The Courier News from Blytheville, Arkansas on May 22, 1943 · Page 4
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The Courier News from Blytheville, Arkansas · Page 4

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Blytheville, Arkansas
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Saturday, May 22, 1943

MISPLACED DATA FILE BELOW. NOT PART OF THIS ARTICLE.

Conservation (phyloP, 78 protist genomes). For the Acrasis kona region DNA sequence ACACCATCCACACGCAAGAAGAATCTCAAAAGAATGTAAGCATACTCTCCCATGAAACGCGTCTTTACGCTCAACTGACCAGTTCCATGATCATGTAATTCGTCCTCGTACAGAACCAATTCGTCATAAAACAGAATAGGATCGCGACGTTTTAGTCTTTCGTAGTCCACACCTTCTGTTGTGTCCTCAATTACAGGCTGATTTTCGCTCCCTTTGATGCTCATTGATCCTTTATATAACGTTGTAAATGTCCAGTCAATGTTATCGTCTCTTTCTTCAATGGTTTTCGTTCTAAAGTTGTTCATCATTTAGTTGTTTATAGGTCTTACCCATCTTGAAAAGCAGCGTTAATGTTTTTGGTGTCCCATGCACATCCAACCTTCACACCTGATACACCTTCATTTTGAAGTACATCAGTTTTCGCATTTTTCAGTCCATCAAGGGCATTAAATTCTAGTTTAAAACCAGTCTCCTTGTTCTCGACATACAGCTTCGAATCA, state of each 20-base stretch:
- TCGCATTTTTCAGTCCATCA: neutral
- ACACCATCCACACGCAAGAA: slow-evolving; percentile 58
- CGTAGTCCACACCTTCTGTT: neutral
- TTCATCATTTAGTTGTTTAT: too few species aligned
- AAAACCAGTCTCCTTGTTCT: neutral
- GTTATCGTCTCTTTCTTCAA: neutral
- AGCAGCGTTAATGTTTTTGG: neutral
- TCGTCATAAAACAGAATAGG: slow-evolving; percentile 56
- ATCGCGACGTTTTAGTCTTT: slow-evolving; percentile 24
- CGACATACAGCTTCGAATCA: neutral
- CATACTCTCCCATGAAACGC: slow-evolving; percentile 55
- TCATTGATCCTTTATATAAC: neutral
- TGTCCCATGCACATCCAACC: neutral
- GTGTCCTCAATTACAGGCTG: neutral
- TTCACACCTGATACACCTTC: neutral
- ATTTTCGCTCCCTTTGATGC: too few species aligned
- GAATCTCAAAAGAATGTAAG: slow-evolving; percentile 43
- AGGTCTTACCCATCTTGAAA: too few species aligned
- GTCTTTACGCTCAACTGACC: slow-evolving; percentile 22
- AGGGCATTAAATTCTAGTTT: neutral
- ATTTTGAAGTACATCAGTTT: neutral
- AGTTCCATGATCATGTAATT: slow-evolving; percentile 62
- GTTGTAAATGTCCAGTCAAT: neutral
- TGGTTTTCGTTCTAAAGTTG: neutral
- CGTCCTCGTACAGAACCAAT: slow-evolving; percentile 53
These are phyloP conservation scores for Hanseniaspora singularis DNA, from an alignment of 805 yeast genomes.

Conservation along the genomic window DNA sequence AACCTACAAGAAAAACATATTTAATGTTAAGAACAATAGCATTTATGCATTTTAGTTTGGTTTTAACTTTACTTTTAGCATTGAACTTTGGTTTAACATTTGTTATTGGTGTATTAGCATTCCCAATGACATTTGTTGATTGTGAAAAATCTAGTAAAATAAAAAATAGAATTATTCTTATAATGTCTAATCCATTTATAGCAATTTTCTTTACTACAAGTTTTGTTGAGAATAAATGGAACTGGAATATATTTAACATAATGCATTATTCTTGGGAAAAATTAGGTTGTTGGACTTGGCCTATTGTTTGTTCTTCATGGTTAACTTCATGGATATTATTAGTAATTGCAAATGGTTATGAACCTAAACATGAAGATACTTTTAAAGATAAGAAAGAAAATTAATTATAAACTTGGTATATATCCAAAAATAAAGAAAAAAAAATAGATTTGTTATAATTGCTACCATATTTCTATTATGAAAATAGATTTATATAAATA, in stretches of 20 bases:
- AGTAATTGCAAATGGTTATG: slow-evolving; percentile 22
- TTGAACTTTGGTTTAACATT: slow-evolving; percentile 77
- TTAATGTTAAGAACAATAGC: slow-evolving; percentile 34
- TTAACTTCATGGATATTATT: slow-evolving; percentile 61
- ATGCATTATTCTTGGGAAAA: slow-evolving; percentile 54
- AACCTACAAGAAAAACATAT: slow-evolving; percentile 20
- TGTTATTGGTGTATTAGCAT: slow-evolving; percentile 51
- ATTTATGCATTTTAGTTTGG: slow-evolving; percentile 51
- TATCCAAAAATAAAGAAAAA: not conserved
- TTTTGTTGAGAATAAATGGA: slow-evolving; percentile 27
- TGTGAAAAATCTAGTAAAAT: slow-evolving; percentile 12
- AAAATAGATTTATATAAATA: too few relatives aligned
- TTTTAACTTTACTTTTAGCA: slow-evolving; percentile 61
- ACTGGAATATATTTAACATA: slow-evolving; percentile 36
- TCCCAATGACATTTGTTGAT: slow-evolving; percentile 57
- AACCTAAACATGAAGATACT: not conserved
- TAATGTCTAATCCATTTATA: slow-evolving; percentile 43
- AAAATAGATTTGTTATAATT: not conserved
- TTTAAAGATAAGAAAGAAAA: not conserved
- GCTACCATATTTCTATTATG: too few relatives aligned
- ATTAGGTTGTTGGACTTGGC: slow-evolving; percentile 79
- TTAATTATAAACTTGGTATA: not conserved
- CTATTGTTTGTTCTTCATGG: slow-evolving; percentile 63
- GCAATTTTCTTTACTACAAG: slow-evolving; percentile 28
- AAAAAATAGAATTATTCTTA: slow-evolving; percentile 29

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. JJLYTHEVILLE (ARKJ, COURIER, NEWS r SATURDAY, MAY 22,-1043. THE BLY'fHEVILL^ COURT** NEWS THE COURU* NEWS* CO.', H. W. HAINHB, PUWtehtr - " '• SAMUEL P. NOR1H8, Editor JAMES A. OATENS, Advertising Manager GKRALDYNE DAVIS, CltCUUUon Manager Bate National Adwrttetaf R«j>t*«enteUv«i: Wallace Witner^CfV.Ntw York/ Cbfca*o, D*. trblt, Atlanta, Memphis. published Every Alttrneoo Etetpt Sunday Entered as second "cUM matter at the post- «fllce at BlythevlRe, Arkansas, under »ct of Centre*,'October 8, WIT.'Y Served by the United Prert. SUBSCRIPTION: RATES By carrier In the city ol Blytheville, 90o per 'week, or 85c per month. By mill, within a radius of 80 mlle«, MM per ' war $200 for six months, »100 for three monthi; by mall outside 50 mile 'tone 11000 per yew payable In advance. ' Something New Added The Geimans nre being rttisaur'ed about the shipping situation | with a fict of figures that may or may,not be po- curate, so far as it goes. They are told that the allies had 53,800,000 tons-of shipping when the war started, out)of which 30,400,000 toiis.hus been 1 sunk and 2,500,000 tons definitely disabled. This would leave 20,90^,000 (pns available to the United Nations. • _ l But how about the 8,'000,p60 tons built in the United States last year? How about a few 'millions built>/England, Scotland, Caiula, Auslritlia V • Conceding the liasic Nazi estimates, if we do, their subs still hiwe at lekst 50 per cent m6re allied shipping to handle than Hitler's propagandists care to mention. voted lo the ideal ot getting'all ^they'can grab through I he indulgence of lit. Roosevelt nnd yelling for 1 - more, ' 'i ,, nut, us Brother dreen lias explained, although affiliated unions nre expected-to adhere to. the Bcnernl policies of the AFL., they have "autonomous powers to deal with their own peculiar problems." This Is the high principle which cn- nbles the Joe Fays and,the Jlm.Boves to enjoy, nil the benefits of representation by a powerful national labor lobby, but, forbids Brother-dreci] to do more than deplore the frequent revelations thai ninny federation unions "are rotten .with racketeering mid'other forms of corruption. * » •» - ,..''. Brother Lewis, .then, would, rejoin .the AFL. wllh iiulommioiis powers, arid could be expected to make full use of Ihetn, since -liUf problems nre nothing If not peculiar. And no doiibl "unity of labor," (o which - he Is so devoted, would become n llviuu renllly—that Is, if .Brother Lewis stayed with the federation long enough to help whale the Inr out of his other old friends and former comrades In the CIO. • —Memphis J'ress-Sclmltar. pnbUcatkra In thk column «f •dltortali -Mn other nempapen do« not nactnarny MMB endoraement but Is an actoowliimiam f* a»- Urat to the sub]eeU Old Home Week This hns been' n wonderful week for the American Federation ol Labor. The International \lce presidents of two of its big unions—Joe Fay, of the Opeiatlng Engineers and Jim Bove pf the Hod Carriers—were Indicted in New York on charges of'extortlrtg $703,000 from contractors on a city water project. And John L Lewis knocked for. readmlsslon to that wing of Ihe house of labor, which, for ( the better^parl of eight years, he did hh utmost, ^.demolish. '-^ > ' i ; .•^-"Troubles', asrtjvitilnm Green may be reflecting, never come singly. At least, we seem lo detect R certain restraint in Brother Green's enthusiasm 'as he prepares lo welcome home ,lhe wanderer whom, not long ago, the AFL announced it ''wouldn't touch with a 10-foot pplc." Brother Green, perhaps,- has not entirely forgotten tlmt among the more affectionate terms applied to him by Brother Lewis in recent Jrca'rs were "pusillanimous ingrate" and "traitorous renegade," * » * ' • There are, it is said, certain questions to be ironed out before Brother Lewis, his •ImU-rhllUon ' or so coal miners, and his heterogeneous array of dairy farmers, cosmeticians, chemical workers, construction workers, etc., In District 60 of the TJMW arc absorbed Into the federation. There are, Indeed. And not the least of them, •so far as Brother Green is concerned, may well 1 be whether Brother Lewis means' to be absorbed or lo absorlJ—whether his amiable intent Is not . to toss Brother Green out an-his pious ear nnd install himself as supreme high 'ruler of tlio AFL. * .'• « » There arc other questions.i The;, federation has just reaffirmed its undying fidelity, lo the no-slrlke pledge made lo President Roosevelt titter Pearl Harbor. Brother Lewis has denounced the pledge and the President, and 41''.the moment is holding over Ihe government Ihe Ihrcat of n paralyzing coal strike unless lie is permitted to destroy the War Labor Board. Shrewd observers believe that he and Brother "Big Bill" Hwtche- son of the Carpenters—who has forgiven If 'not forgotten that the fact that Brother Lewis punched his head 'nt a federation convention In 1935—hope to lend the augmented AFL into the Republican Party in 19*4. The aims pf Brother Lewis would appear to be somewhat incompatible with those of Brother Green and his associates who remain cic- 1 lew To The Line , The conl crisis appears to be back where It was a fortnight ago. Secretary fckes continues to operate the mines on behalf of the United Slates Government, John Lewis hns once more graciously consented to permit the members 01 his union.to work In ^hc nilnes—for a two-week period of grace. Anil the War Labor Board remains sealed unhappily on the sidelines, like n wallflower, wondering when Mr. Lewis will ask 'it lo dance. In hh telegram to John Lewis seeking assurance lhat coal mining would be uninterrupted, Mr. Tckes expressed the hope llmt "the way will .be open for Immediate collective bargaining conference. 1 ;." Mr. Lewis' liopc, expressed in reply, was that Mr. Ickcs would "instruct the coal operators of the Industry to forthwith engage in collective bargaining .conferences." • Neither of these hopes Is shared by this newspaper. On tho contrary, It seems lo us lhat Ihe lime for collective bargaining expired when the War Labor Board assumed jurisdiction over the dispute. This board has explicitly instructed the operators not lo proceed with collective bargaining until bolli parties arc ready to accept Us auspices. There is nn good rcnson to supjiost thai collective bargaining would be any more fruitful now than it was before. John Lewis' Instability docs not appear to have Increased. And the operators are apparently determined to concede nothing unless compelled to do so. The War Labor Board was established to meet precisely thLs sort of situation. It Is high time for it. lo start functioning. It 1ms at its disposal all the essential facts of the case. If John Lewis wants lo recognize its authority and conic before It to argue for his side, well and good. If he does not, the board Is perfectly capable of reaching an equitable decision without him. That decision should be reached as promptly as possible, : and 4Ihc coal dispute ishouid' be "settled In accordance wlllr it; , The maintenance of the WLB's authority, ns we have pointed oul before, Is the prime Issue in llils caso. We are glad that Mr. Ickes, In his subueiiucnt letter to LewU, took care to reo'f- nrm lhat authority. If Ihc board should be bypassed in this particular situation, It might as well be burled. And burled along with it will be labor's no-strike pledge. For other labor lenders will not be content lo petition peaceably for redress of their grievances' If they see Lewis' strong-arm tactics win results. The . War Labor Board must proceed to iacUdecisively on this cast! at once, and its decision must be unecmlv- ocably upheld with the lull power of Ihe Federal Government. — Washington Post. " '"*'' . ' ."" ™" " ' '1'j' 1 ' '"••• fi :i V*M&£=1 '»$ '•' ^^-~* * Ever See My Stamps, Winnie? L,"Well, 1 1 never Ilioiiylit iny kid sister would lake my i>|nc<« i twhcu.rctilislcd—i used I o lliink this .work .was pretty j > roitKli!" , ' THIS CURIOUS WORLD ByttWUm Ft ] CHEESE ONCE TURNED THE TIDE IN A NAVAL. BATTLE BETWEEN SOUTH AMERICAN SHIPS/ THE COMMANDER, CAPT. COE, FINDING MIS . AMMUNITION CONE, STARTED FIRING . , HAGD ADMIRAL BROWN, BRAZILIAN COMMANDER) THINKING SOME NEW DEADLY WEAPON WAS BEING USED, TURNED HIS SHIP AND FLED. SPONGES ARE ...HENCE, GLASS A\ANUB4CTURERS USE GREAT QUANTITIES Of THEM FOR. CLEANING /var GLASS/ CCPR. WJ BY MEA SERVICE. INC. T. M. RCG. U. S. PAT. OfF, IN A TAIL SPIN. DOES A PLANE FALL SVOff FIRST. O NOTICE Notice Is hereby given that the undersigned will within the time fixed by law apply to the Commissioner of Revenues of the Stale of Arkansas for n penult, lo sell beer at retail at Main St., Manila, Mississippi County. The undersigned states that he Is" a citizen of Arkansas, of good moral character, that he has never been convicted of a felony or other crime involving moral turpitude; that no license lo sell beer by the undersigned hns been revoked wtth- In five years last past; and that the undersigned has never been convicted of violating the laws of this state, or any other state, relating to the sale of alcoholic liquors. J. B. IAMB. Subscribed and sworn to before me this 21 day of May, 1943. (Seal) Oscar Alexander Notary. Public. My commission expires 3-14-1945.' , 5-22-43 NOTICE Notice is hereby given Hint the undersigned will within the time fixed by law apply to the Commissioner of Revenues of the State 61 Arkansas for a permit to sell beei nt retail al Main Slrcet, Dell, Mis sissippi County. The undersigned slate.s Jhat hi Is a citizen of Arkansas, of gooi moral character, that he has neve been convicted of a rclony or othe crime involving moral turpitude that no license to sell beer by th mlssloner of Revenues of the State f Arkansas for.a permit.to sell eer at retail at. 707 Chickiisawba, llythovlllc, Mississippi County. The undersigned slates that he s a citizen of Arkansas of good noral character, that he has never men convicted of a felony or olh- r crime involving moral lurpi- »;de; lhat no license to sell beer iy the undersigned has been re- 'okccl within five years last past; md lhat the undersigned has never been convicted of vioialing the aws of Ihis Stale or any other ilate, relating to the sale of alco- 10] ic liquors. ELBERT HUFFMAN. Subscribed and sworn to before me this 21st day of May, 1943. (Seal) w. M. Williams. My. commission expires July II, IMG. 5-22-43 mother, and lakes llio best of carj of her brood. This morning I was out in thJ chicken yard feeding some " biibj chicks I have, when I spied nil old yellow hen on a nest, witll three or four of her chicks in IhJ nest witli her, fom of them perchl crt across front of the nestl and the others on the ground do by. I wondered what- she was iiiK on the nest, but I did nol wonder long, for after n while shl came off (lie nest and she had laid a nice large egg, about which sh| made very little fuss. Then shij went on' about her business o| locking nrier her brood. Sincerely, . Mrs. diaries S. Baggett. NOTICE OF UMNO OK APPLICATION • FOR LIQUOR PERMIT. Notice is hereby " given • that the undersigned has filed with the Commissioner of Revenues of the Stale of Arkansas fcr permit tp sell and 'dispense vinous or spirituous liquors for beverage at retail on' the premises described "as 432 West Ash ' Street, Blytheville, Arkansas. '-' ' Application is for permit to lie issued for operation beginning on the first day of July, 1943 and to expire on the 30th day of • June 1944, as prescribed by Bulletin dated January 1, 1938 and Supplemental Regulation No. IB effective •SO THEY SAY • There;must b'e no bitterness in thn reconstructed world. No matter what we have undergone and suffered, we must try to forgive those who Injured us and remember, only the lesson gained thereby— Madame Chiang Kai-shek. » * « If when victory Is won we nre to justify democracy and the faith In freetlom which hns sustained n s through the struggle of this terrible war, we musl be able lo satisfy social justice in terms of proper physical bask of life.—British Laboritc M. P. Arthur Greenwood. * * • Research is almost all failure.—Charles p. Keltcring, General Motors vice president in charge of research. * • • We have not yet won Mils war and we must not withhold nny human effort In fighting it. —President Roosevelt. ANSWER: Nose first, with the tail in a spinning motion. NEXT: Freaks from "down nnder." In Hollywood ;.-. BY KHSKINE JOHNSON ; NEA Slatf Correspondent "For Whom the Bell Tolls" is mck Into production following its !lrst .preview. Studio Is building up Pablo's (Akini Tamiroff) dramatic, sccilcs . . . Martha Lnnc, eldest of the Lane sisters, is working in a local defense plant and may be followed by Lola and Leota . . . Hunlx Hall's wife, Elsie Anderson, Is making her film debut In "The Animal Kingdom" now former Dead End kid tlmt in the the service. Incidentally, the toughest of the Dcnd End kids, Leo Gorcey, Is 4F . . . Hollywood Victory Committee and U. S. O. Camp Shows arc going western. All the top sage- bush stars, led by Roy Rogers, and his nag, Trigger, have been set for army camp tours this summer. Producer Hob Fellows is paging football conch Slip Madignn to piny himself for [lie scene in "The Iron Major" in which Pat O'Drlcn, ns Major Frmik Cavanagh, loses Ills eyc.slghl during a football game between jpordhnm and St. Mary'. . . Brian Donlevy Is having trouble pronouncing his characte name In "America," too. It's Steve Uangosbiblichek . . . Latest prid and joy of M-G-M is Fred Brady As a rcsidt of his work In "Heaven ly Music," a short subject, he' been cast, opposite Lucille Ball i "Meet Hie People" . . . First mo tion picture lo be dedicated to it author will be "Lassie Com Home". Metro's technicolor do slory. Foreword Is devoted to Capt. Eric Knight, who died in a plane crash shortly after the film was completed. * * • RIVAL SONGBIRDS Three studios arc paging Maria Palmer as a result of her work in "Mission to Moscow". She's Holly- undersigned has been revoked with- I n five years last past; and thai, lie undersigned hns never been olivictcd of violating the Inws of his stole, or any other state, renting to the sale of alcoholic if]nor. • H. BREWSAUGH. Subscribed and sworn to before ne this 21st day of Mny, 1943.s (Seal) J. Nick Thomas, Notary Public. My commission expires Fehy. 1st, IS 4 5. 5-22-43 NOTICE Notice. Is hereby given that the undersigned will within the time fixed by law apply lo the Coin- July 10, 1937. L. E. SHIBLEY. 5-22-43 • LETTERS TO ' THE EDITOR 509 Chickasawba Blythevllle. Ark. Editor, Courier News Dear sir: I have a lien that is rcall "speeding up production." She just a common old yellow hei and has n dozen chicks about ha frying size, siie is a very devote Time Keeper Knew Nomura SAN PRANCrSCO (UP) — Rraij dm Ira I Boris P. Doudoroff, 01, ic Imperial Russian neet wl oin a launch attached the mine; iat blew up the Japanese shiu ai-Yen in the Russo-Japanese.wai^ which Japanese Admiral Norn ra was aboard as n lieutenant, ow doing his bit at the presend •nr us 11 timekeeper at tlic p Joshuaf tairy Won Works here, \vhicU are! oing war contracts. Admiral !Dou-l oroff says he knew Admiral Noni-l later at Tokyo and that hej ould promise anything and forget] '; immediately nfterwnrds.with the) nine ease that he talked peace tq 'ecrctnry of Stnte Hull while tlid laps were attacking pearl Harbor! •Cash' Box Held Eggs ' LOS ANGELES (UP)— Bandltf :ivcd at, pistol point a box, pre-| sumably containing the day's cash! •eceipts, which Mr. and Mrs. Ralph! Llcci were carrying home froiif .heir florist shop for the evening! But the box contained only, eg which, with a ceiling price on them could hardly have had ^nuch va except, on a black market. ^m^^^mmmmmmmm^r^m^m^^m Swearengen & Co] SPOT COTTON BROKF.E8 BlytheTillf, Ark. • SERIAL,STORY •, WAAC BY LORETTE COOPER . NEA SERVICE. INC. Out Our Way By J. R. Williams Our Boarding House with Major Hoople NOT HURT WISH I AFLfVSVA ON THIS SN5\P6- I'U. BTE A& POPULAR A<=, MUMPS/;-'! HOPE NO PERISCOPES SPOT ME CRX)(&tN<& ~ INTO A 8OOK«£ PARLOR. CU11E WOULD T WOULD THEY U< MOW EO 6^ POLISHED AND REFINED , TH& ATMOSPHERE IS A9> LOFTY AND TRfxMaOIL AS A wood's, Inlcst. rnve . birds Betty Ilutton Rival song- and Dottle Lainour are doing their best acting on the set of "And the Angels Sing" away from Ihe camera—acting nice to each other. The roof of the stage probaby will blow off nny minute. Why all the shouting about protecting Columbia's "Cover Olrls" from the Hollywood wolves? Five of Ihc ladies arc married . Most honest-to-gosh drama of Ihe week: French aclress Madeleine ]be Bean slapping Marcel Dnlion, . as per script of "The Night Is Ending" . . . Marlhn Raye will sing her own song in "Three Jills In a Jee>"It's a comedy number lltled "I Was Gyped in a Jeep." • • • ARDKNT ADMIRF.HS When sub-deb admirers of George Raft become too ardent, he cools them oft, we hear, by showing of] photographs of his grnndson . Bddie Jaffc says the old Hollywooc line, "I can get you a screen lest,' has been changed lo, "I know i foreman at, Lockheed" . .. Next in vesligation of the Truman commit tee will center around a Hollywood executive's Fascist leanings. Tonlo Sclwart Is being promotec fnster In Hollywood's make-belicv Ware than any actor in the ren one. He was a buck private li "Edge of Darkness," a lieutenant in "North Slar" nnd now he's n mnjo in "Thousands Shall Fall." Stonvi nclh Onrtfr, l» Mnjor Hrlt JnokaoiT* «lllr<T Barrajto Itnltixm hntmllnn h kHHtd. Informnlltiu lcnk« aro amnprettd. Hhortlrnflpr tfcemynte- rluu. I.lla. Dnnlim nnd k<r com- pnntt>n. Kick Milt*, make » tat'ti vorla»t Inc. i>Tcred »!»•- Hrlf I>nnpr1»c!« «»» «•- lltlk l« "I"" ""•!«* and hoik are nm'rrrmonlounlr tkrnnn la,to 1»« a»y plane. It <«kt» •«. \ * * * •' ''* «4i. , I ALMOST FREE ' ^ ^ : '~ 'CHAPTER xu "OETH'S and Brit's heads were f* close together. ' "You're wonderful," Brit sam. "I would just think you were trying to be spiteful about Lita. I did think that, for a few seconds He stopped as another bump rolled them apart, then back together. ,"I should have taken into account the possibility that they'd have someone else with them. It's such an obvious thing—a Japanese who can 'fly n plane, and who comes •along to make certain the inter. national double-crossers dont re- 1 double-cross-that I just didnt .think of it." „ What will they do with us7. pear to be a Jap ship, and it wouldn't look like a military ship I got taken in, I'm afraid," "You did nol," Belli defended "You acted just as an officer shoulc act. You did everything that i appeared in your best judgmen should he done. He smiled. "Thanks for the encouragement. It helps . . . a-liltlc. The thing now is to figure a way lo get out of this mess." "We'll be missed." "In the morning," he countered. "Besides, what good will that do? There isn't a plane on the island. They were to come later. I h j ntcntlcd to do . ven if there were, would it help Brit insisted. "What was it?" Belli, lowered her voice until it vas hardly audible. • "Bril," she snid, "can you htarq me?" "Yes, why?" he replied. "Then start talking to me . • ,'j about anything. I have a plan.-/ Only . . . keep tnlking." •{ He was silent a moment. Then, lie humored her. t "Yon .know, I never wanted to • call you Lieutenant from the first moment I saw you, Beth," he said. "I wanted to call you by] your first name." , .-/ Ho paused. —.1 "Keep talking," Beth said. '. "It's nice to take orders from you," Brit said. "You know, I like you ..." She rolled deliberately as close < ns she could. She IriW with a su- e situation any for one \o fol- TJ RI T JACKSON felt a i w us? That would only throw 15 corf t , ]at hcld nis v ore lives after ours." „»„„,» ^.mtinnprf it. tug on th« wrists. Ha -,,,,, . u ,, i almost mentioned it. Then th« They lurched nport as the old , t , registered on his brain.-. lane took a particularly violent {™ oil. When they rolled back to- jj c hf ,, d as slca(ly as he could, ether, they had been shaken and , rie(! (o cxlen ^ n i s arms back- round considerably. Beth's arms %vai .j_ j3 D th grasped tho cord be- ; were bruised— her bonds did not i wccn her teclh, and worked along llow her lo brace herself, and she it unlil shc go t ( o (h c knot. Sho oiled at the will of the elements. colll(} not se0i an d though htr Beth asked. "Take us to some Japanese Courlw WMt Adi. base," Brit replied. "There's prc* ably one within a lew hour* h '"But this'plane .., it'» not Japanese." "Anything can be Japanese. . n mailer of f-icl, this is an obsoiew •eaplaiK?, t'jilt in America. I don .think it dates back to the flr around-the-world flight, but • igoes almost that far. The Japi Undoubtedly dug it out — (K "* perhuman effort to brace herself so that the bumpiness of the ride i would not interfere with what'S The lurch had turned Brit so ( 0 |d ], cr ;„ general the con- hat he no longer laced her. She | formation of the knot, she found vos looking into the middle of it difficult to find any looped por- his back. Her eyes saw the- way u ori o { the cord that she couki puU he bonds pulled his wrists lightly | f rec _ . Finally sho grasped one of the' ogelher, The plane lurclied again. Theh cops . she held onto it tlghttr. bump was another hard one. Beth am i W orke<J it a fraction of an. was thrown against Bfit, and she | mcn loose. The man who tied thaf .hought for a moment her iad been knocked loose. Wl \ s \^ 0 Japanese, and sh«n had to admit lhat he knew, hit* "It's a rough tide, Lieutenant," [cordage. Brit said. I Now she was making pri 'Do you wpposojv.-. ?'^ Beth I Ono more tug and the questioned. "' " would be untied. Just as "What?" • was about to take another grip « "Nottikw." The idea that had the cord with her teeth and a come into Beth'i mind was to bold that lug, she heard the comp that ahe dared not utfer it aloud, ment door being opened. « "You started, to aay somcUiing," I ^^.^ (To Be nm\i*m*iv,